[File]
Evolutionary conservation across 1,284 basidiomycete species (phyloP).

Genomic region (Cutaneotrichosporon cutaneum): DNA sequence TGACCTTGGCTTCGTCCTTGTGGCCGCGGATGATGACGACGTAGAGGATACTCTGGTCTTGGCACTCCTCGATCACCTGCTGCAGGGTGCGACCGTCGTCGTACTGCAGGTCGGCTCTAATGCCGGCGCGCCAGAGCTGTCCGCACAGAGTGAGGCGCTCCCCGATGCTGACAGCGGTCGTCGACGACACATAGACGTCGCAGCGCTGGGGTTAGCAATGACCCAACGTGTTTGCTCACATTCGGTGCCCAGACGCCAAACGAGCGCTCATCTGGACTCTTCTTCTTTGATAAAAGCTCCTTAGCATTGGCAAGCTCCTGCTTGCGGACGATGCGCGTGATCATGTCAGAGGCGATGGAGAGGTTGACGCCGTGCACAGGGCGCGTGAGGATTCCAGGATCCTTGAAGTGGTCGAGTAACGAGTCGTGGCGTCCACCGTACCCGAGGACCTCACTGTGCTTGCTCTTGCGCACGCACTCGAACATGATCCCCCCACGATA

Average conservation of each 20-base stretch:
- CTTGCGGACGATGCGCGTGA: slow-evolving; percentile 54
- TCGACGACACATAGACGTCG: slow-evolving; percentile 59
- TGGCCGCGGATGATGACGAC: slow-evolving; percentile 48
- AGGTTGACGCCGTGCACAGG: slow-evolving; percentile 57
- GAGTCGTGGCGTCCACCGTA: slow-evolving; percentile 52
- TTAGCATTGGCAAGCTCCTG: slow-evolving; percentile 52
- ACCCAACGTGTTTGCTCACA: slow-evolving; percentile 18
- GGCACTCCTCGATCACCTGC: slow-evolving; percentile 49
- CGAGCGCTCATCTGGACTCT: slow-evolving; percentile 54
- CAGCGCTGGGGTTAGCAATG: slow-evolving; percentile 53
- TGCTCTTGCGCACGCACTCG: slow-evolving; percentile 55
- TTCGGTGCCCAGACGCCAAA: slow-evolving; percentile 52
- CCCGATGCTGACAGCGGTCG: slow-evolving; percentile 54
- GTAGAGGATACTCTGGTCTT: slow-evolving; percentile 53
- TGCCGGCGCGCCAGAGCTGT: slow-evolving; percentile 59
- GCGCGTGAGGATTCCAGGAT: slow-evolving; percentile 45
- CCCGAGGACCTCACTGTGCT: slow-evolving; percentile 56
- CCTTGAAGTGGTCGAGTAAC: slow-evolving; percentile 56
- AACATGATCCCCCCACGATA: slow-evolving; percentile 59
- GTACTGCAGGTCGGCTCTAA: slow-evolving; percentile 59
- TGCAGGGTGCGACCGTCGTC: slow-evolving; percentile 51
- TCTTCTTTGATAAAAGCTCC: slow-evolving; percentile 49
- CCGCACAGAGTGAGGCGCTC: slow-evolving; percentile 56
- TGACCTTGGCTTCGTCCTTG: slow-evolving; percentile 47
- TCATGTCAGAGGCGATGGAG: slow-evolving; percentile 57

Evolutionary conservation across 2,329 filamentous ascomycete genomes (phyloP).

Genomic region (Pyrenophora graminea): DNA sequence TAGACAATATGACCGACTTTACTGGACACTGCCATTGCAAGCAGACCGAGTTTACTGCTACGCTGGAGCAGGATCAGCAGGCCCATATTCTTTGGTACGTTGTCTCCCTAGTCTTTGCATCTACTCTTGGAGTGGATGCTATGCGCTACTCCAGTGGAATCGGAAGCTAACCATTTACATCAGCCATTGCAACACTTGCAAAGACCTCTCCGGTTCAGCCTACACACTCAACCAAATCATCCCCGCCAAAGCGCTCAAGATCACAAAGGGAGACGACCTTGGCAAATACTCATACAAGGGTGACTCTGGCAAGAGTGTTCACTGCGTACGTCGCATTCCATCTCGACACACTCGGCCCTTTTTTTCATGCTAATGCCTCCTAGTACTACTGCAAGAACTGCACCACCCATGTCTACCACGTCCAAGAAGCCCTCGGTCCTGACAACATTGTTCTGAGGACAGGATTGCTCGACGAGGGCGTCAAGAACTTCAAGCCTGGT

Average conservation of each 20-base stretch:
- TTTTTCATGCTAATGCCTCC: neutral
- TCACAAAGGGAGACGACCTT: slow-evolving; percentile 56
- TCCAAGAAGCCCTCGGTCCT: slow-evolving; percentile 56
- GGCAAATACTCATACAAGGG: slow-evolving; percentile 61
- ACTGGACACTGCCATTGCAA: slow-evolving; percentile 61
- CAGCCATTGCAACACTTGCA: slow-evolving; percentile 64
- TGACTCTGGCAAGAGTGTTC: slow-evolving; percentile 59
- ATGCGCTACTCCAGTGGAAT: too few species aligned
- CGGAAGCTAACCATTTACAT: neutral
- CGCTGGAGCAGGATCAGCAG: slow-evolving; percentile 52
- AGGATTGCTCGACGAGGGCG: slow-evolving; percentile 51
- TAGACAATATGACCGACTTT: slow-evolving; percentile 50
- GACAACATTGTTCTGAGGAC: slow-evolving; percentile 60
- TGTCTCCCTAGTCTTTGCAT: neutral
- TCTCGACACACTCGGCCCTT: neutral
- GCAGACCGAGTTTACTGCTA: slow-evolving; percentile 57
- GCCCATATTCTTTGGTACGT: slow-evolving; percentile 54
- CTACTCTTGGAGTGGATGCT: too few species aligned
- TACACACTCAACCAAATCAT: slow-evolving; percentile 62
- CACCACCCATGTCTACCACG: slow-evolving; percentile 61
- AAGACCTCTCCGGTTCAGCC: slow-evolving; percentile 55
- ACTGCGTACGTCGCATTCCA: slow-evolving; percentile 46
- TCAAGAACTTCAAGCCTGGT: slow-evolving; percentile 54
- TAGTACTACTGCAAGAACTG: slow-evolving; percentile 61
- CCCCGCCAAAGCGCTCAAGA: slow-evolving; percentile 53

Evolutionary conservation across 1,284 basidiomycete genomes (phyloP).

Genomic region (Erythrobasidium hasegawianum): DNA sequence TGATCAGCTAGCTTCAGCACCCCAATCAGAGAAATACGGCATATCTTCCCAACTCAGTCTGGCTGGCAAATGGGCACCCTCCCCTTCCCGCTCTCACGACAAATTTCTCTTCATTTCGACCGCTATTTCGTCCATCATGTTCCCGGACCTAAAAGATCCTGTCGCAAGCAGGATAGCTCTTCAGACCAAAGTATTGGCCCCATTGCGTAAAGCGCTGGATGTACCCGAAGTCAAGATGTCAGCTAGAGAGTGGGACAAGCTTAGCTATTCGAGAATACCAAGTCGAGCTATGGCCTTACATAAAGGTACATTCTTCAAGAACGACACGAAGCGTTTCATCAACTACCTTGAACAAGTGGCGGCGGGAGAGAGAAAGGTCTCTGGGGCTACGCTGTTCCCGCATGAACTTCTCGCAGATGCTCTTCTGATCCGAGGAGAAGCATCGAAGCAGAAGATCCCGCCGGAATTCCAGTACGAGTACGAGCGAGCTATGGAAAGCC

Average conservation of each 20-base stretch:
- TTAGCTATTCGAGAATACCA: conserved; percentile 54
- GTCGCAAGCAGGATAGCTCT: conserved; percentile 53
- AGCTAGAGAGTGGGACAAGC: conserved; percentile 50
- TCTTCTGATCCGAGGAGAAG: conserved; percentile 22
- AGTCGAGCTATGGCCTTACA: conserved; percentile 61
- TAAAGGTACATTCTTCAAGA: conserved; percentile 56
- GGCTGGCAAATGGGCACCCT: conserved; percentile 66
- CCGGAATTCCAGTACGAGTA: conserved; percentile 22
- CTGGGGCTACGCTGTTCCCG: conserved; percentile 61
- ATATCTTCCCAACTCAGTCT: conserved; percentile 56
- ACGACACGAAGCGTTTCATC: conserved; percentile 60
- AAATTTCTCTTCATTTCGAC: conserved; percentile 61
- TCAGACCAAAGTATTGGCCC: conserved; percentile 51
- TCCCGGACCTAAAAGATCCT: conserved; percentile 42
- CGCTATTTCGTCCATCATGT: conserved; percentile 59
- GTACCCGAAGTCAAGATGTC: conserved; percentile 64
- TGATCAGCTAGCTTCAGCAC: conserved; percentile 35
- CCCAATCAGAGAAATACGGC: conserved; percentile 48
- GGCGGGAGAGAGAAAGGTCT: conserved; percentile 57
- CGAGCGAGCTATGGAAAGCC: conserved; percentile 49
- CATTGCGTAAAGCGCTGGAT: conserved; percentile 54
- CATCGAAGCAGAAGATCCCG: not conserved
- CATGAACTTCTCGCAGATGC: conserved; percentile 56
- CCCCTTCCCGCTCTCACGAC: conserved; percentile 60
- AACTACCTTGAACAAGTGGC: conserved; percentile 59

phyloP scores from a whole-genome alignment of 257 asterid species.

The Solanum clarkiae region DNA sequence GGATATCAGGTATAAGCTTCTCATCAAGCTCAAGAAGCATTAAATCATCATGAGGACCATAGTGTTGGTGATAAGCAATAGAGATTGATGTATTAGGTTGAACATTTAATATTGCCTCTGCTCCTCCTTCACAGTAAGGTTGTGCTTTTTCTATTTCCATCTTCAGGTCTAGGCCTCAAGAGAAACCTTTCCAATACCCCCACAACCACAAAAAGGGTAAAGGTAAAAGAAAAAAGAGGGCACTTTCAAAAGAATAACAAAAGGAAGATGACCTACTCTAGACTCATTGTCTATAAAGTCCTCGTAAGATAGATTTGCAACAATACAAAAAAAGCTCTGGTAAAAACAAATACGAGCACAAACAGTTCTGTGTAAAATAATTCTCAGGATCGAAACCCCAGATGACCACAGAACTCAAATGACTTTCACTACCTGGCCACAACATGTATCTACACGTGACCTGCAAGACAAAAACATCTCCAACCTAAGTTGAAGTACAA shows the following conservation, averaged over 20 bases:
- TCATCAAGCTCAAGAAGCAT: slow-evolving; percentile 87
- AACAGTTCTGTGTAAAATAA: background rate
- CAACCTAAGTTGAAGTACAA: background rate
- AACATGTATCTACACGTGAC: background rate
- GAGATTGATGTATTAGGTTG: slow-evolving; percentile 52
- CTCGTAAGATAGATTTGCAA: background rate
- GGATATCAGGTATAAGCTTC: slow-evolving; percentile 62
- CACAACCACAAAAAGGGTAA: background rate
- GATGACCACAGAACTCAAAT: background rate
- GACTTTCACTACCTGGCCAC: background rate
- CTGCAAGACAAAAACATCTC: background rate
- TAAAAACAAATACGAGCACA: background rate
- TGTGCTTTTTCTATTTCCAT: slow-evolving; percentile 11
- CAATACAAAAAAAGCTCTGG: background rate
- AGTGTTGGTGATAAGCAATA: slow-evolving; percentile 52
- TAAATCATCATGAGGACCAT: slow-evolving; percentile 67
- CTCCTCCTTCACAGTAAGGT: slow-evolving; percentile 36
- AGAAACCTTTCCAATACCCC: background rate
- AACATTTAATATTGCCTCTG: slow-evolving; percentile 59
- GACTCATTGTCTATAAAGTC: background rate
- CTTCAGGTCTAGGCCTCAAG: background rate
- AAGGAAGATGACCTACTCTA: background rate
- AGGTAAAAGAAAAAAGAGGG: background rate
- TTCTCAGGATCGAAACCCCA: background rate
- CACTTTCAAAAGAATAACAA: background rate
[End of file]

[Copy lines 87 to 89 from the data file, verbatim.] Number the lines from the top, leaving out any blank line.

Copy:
- TCATCAAGCTCAAGAAGCAT: slow-evolving; percentile 87
- AACAGTTCTGTGTAAAATAA: background rate
- CAACCTAAGTTGAAGTACAA: background rate